Re: Golden Jubilee

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Posted by Tim Daley(MI) on March 18, 2018 at 04:27:42 [URL] [DELETE] :

In Reply to: Golden Jubilee posted by Jay Henderson on March 17, 2018 at 08:50:48:

You are a brave, trustworthy soul -making a deal by pictures alone! Someone you know? Anyway, FORD marked their engine blocks on ALL vehicles, beginning with the Model A, maybe sooner, and not just tractors as some assume, with a hand-stamped serial number after the engine passed a break-in/test procedure at QC Inspection. On the 9N, 2N, and early 8N models, a STAR (*) symbol was used before and after the serial number to designate steel cylinder liners (sleeves) were used. In mid-1951 (during the 8N production run) FORD then introduced cast iron cylinder liners on all vehicles, obsoleting the steel liners, and thus the new designation was the Diamond (<>) symbol. This practice has made me always wonder why they had to mark engine blocks like that. They must have had some inkling that they would be changing from steel to cast iron at some point. It is also a good idea to never buy engine kits/parts prior to tearing down your engine to see exactly what is in there. Since steel cylinder liners are no longer made, all that is available are the cast iron sleeves today. All blocks marked with the star symbols really is a moot point. Chances are good the engine has been serviced at least once in its lifetime and anything could be in there. that includes no sleeves at all. Some opted to bore out their cylinders for the larger Mercury pistons. Plus, some liners have a .040 wall thickness, and some have a .090 wall thickness. As stated already, there will be a diamond symbol before and after the serial number so look again closer and you should see the one before the number. Imagine you were the guy who had to stamp serial numbers. Each letter, each number, each character, all day, 8-9 hour days, six days a week. By the end of your shift, possibly sooner, your arms and hands are probably fatigued enough that holding each stamp in place was not easy and thus could explain why so many serial numbers are weak and hard to read. Here's a LINK to the archived John Smith site so scroll down to read about the NAA model.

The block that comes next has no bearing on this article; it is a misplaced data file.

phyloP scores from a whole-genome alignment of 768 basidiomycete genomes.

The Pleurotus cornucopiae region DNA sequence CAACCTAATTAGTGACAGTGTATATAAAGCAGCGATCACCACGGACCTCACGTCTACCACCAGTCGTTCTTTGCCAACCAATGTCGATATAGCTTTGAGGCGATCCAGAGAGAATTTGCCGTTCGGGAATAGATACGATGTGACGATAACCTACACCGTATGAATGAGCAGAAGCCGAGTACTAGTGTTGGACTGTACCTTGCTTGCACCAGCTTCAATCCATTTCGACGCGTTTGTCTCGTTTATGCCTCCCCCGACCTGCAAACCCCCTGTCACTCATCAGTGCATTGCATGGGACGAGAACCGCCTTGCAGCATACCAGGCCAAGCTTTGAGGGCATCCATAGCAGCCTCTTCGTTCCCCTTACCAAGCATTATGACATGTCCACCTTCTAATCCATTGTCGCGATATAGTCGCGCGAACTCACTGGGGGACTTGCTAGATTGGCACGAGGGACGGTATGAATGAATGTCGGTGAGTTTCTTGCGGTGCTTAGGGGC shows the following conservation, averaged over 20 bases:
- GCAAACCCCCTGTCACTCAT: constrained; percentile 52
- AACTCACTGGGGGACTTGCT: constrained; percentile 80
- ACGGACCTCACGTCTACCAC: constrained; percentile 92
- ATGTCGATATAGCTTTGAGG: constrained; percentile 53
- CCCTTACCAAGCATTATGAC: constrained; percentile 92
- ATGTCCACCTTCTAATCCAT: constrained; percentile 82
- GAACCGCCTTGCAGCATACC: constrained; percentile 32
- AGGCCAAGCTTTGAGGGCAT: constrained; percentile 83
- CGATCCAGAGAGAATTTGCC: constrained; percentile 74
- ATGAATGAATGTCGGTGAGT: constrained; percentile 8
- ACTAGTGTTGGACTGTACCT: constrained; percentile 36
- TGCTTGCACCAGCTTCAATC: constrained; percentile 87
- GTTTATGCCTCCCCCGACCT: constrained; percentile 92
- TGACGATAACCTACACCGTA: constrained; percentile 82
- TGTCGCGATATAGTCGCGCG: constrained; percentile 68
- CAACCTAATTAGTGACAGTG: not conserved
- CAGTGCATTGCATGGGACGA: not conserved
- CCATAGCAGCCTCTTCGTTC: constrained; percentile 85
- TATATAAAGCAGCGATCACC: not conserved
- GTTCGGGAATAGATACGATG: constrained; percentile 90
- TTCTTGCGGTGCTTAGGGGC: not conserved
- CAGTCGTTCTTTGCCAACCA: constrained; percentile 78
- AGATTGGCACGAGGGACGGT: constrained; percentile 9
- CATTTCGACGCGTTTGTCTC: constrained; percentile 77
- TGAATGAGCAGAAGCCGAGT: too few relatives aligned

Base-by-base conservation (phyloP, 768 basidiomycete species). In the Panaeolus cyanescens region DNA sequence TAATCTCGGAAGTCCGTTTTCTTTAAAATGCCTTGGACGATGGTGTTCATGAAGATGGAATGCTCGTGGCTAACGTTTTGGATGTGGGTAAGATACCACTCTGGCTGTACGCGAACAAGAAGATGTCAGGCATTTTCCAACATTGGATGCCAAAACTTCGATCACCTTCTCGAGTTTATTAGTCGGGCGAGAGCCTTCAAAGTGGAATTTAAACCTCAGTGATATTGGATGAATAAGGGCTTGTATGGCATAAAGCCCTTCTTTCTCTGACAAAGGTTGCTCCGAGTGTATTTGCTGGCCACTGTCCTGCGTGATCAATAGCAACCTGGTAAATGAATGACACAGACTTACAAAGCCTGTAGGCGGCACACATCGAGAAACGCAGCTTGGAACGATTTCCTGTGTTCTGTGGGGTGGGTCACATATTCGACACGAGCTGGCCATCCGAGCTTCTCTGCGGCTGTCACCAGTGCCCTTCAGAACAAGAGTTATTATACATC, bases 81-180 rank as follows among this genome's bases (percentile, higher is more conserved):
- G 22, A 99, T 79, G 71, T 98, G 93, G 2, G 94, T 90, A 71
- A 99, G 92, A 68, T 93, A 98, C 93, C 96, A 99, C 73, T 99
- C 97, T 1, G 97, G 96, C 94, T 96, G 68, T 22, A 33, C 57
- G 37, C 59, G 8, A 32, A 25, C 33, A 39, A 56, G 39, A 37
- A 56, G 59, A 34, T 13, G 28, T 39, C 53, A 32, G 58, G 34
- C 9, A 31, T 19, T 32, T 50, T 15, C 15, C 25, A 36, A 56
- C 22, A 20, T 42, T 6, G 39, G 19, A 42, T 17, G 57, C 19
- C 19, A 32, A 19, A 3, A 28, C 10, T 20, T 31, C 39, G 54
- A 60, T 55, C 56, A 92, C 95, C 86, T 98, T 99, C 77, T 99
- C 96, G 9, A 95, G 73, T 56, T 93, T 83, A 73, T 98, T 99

-Tim Daley(MI)

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